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The data trail we leave behind could be used against us in unexpected ways.
Written by Steve Ranger, Global News Director

While the tech industry is looking to connected homes, cars, and wearable tech for new sources of profits, critics are already warning of the security and privacy headaches ahead.

In a speech at this week's CES in Las Vegas, the chairwoman of the US Federal Trade Commission Edith Ramirez warned that by embedding sensors in every object we interact with, and allowing them to record nearly everything we do, the Internet of Things will throw up some difficult and as yet unresolved questions for businesses and consumers.

She said that while the IoT has the potential for enormous benefits for consumers, there are also "significant privacy and security implications" which could undermine trust in the technology. "Trust is as important to the widespread consumer adoption of new IoT products and services as a network connection is to the functionality of an IoT device," she said.

Ramirez said companies building IoT products should focus on security, minimise the amount of data they gather, and give consumers more notice about the information that the devices collect and how it's used.

Ramirez said that in the not too distant future, many, if not most, aspects of our everyday lives will leave a digital trail.

"That data trove will contain a wealth of revealing information that, when patched together, will present a deeply personal and startlingly complete picture of each of us - one that includes details about our financial circumstances, our health, our religious preferences, and our family and friends. The introduction of sensors and devices into currently intimate spaces - like our homes, cars, and even our bodies - poses particular challenges," she said.

The potential scale of the data generated by IoT devices means companies can conduct analysis that would not be possible otherwise, "providing the ability to make additional sensitive inferences and compile even more detailed profiles of consumer behaviour," she warned.

"Will the information flowing in from our smart cars, smart devices, and smart cities just swell the ocean of big data which could allow information to be used in ways that are inconsistent with consumers' expectations or relationship with a company?" she asked.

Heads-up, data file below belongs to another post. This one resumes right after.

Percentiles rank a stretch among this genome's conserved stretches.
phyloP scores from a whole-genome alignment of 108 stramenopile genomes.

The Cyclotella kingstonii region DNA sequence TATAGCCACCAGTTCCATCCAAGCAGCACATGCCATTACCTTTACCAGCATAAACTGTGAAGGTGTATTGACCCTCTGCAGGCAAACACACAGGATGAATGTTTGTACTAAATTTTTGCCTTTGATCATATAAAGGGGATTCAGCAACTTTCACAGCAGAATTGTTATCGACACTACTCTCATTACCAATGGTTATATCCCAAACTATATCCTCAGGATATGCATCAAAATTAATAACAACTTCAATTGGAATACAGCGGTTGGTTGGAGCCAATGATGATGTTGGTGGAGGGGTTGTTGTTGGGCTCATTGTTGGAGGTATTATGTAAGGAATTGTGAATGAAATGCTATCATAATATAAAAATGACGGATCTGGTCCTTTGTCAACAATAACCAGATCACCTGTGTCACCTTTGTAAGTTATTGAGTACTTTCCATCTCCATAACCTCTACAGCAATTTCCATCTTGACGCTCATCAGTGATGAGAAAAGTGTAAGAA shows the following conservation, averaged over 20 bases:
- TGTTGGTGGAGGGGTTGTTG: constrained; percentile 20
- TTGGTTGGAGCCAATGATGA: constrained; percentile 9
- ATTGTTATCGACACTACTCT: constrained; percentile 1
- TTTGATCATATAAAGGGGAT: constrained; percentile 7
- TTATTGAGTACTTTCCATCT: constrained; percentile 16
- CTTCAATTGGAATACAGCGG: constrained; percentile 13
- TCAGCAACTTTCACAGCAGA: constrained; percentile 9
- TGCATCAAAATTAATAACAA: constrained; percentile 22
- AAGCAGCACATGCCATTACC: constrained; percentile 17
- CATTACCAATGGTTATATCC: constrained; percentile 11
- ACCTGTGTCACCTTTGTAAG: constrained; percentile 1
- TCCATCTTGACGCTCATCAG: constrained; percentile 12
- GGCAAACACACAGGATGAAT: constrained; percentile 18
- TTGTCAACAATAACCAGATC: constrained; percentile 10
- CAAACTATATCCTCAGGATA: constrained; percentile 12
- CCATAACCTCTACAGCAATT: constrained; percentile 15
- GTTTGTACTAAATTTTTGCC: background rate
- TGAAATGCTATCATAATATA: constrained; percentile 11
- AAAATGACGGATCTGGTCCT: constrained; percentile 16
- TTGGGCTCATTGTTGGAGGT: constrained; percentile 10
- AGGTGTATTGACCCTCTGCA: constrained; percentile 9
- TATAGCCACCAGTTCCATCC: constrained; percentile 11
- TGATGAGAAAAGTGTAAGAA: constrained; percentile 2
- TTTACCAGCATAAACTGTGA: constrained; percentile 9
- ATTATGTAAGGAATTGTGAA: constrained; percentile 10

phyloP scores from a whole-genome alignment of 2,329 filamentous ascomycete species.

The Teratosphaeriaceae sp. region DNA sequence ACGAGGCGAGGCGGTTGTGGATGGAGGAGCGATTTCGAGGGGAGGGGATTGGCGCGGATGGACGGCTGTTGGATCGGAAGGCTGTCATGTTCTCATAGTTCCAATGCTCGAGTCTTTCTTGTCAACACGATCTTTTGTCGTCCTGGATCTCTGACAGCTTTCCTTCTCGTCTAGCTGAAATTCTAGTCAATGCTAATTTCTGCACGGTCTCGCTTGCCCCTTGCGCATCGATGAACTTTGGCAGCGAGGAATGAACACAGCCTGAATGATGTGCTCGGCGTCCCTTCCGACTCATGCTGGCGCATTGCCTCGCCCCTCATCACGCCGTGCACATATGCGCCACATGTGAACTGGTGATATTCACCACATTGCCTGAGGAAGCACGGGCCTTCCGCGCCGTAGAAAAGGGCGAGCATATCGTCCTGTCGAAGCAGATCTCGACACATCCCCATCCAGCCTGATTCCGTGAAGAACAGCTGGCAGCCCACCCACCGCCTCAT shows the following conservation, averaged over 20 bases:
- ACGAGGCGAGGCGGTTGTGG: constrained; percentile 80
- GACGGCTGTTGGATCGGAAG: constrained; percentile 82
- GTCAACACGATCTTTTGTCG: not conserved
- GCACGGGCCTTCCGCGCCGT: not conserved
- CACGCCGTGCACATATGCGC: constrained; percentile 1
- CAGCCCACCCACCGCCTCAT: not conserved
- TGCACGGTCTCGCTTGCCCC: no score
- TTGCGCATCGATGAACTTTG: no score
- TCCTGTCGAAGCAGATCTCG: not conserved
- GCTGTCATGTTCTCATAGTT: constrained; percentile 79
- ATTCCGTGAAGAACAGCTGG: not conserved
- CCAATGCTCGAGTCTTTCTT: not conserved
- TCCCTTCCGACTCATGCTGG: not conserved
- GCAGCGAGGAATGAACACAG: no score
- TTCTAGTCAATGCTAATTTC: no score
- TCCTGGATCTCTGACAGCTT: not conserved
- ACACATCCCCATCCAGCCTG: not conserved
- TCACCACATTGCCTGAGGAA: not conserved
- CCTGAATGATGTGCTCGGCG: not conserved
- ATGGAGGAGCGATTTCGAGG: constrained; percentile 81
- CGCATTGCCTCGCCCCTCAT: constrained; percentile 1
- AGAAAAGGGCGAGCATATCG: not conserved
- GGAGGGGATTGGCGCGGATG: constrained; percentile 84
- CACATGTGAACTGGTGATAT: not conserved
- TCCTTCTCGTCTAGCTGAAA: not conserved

Ramirez painted a grim picture of a connected world that could be used by businesses in unexpected and unwelcome ways.

"Your smart TV and tablet may track whether you watch the history channel or reality television, but will your TV-viewing habits be shared with prospective employers or universities? Will they be shared with data brokers, who will put those nuggets together with information collected by your parking lot security gate, your heart monitor, and your smartphone?

"And will this information be used to paint a picture of you that you will not see but that others will - people who might make decisions about whether you are shown ads for organic food or junk food, where your call to customer service is routed, and what offers of credit and other products you receive?" she asked.

The answer to all these questions is likely to be 'yes', unless consumers and regulators force change: just as with social networks much of the value that comes from IoT devices is likely to be in the data they generate about us.

Ramirez noted: "And, as businesses use the vast troves of data generated by connected devices to segment consumers to determine what products are marketed to them, the prices they are charged, and the level of customer service they receive, will it exacerbate existing socioeconomic disparities? We cannot continue down the path toward pervasive data collection without thinking hard about all of these questions."

She warned that the small scale and limited processing power of many connected devices could inhibit their ability to use encryption and other robust security measures and, because such devices will be effectively disposable, it may be all but impossible to update the software or apply a security patch.

She said companies should conduct a privacy or security risk assessment as part of the design process and test security measures before products launch, and consider encryption, particularly for the storage and transmission of sensitive information, such as health data.

She also said companies should limit the amount of data they collect: "Consumers know, for instance, that a smart thermostat is gathering information about their heating habits, and that a fitness band is collecting data about their physical activity. But would they expect this information to be shared with data brokers or marketing firms? Probably not."

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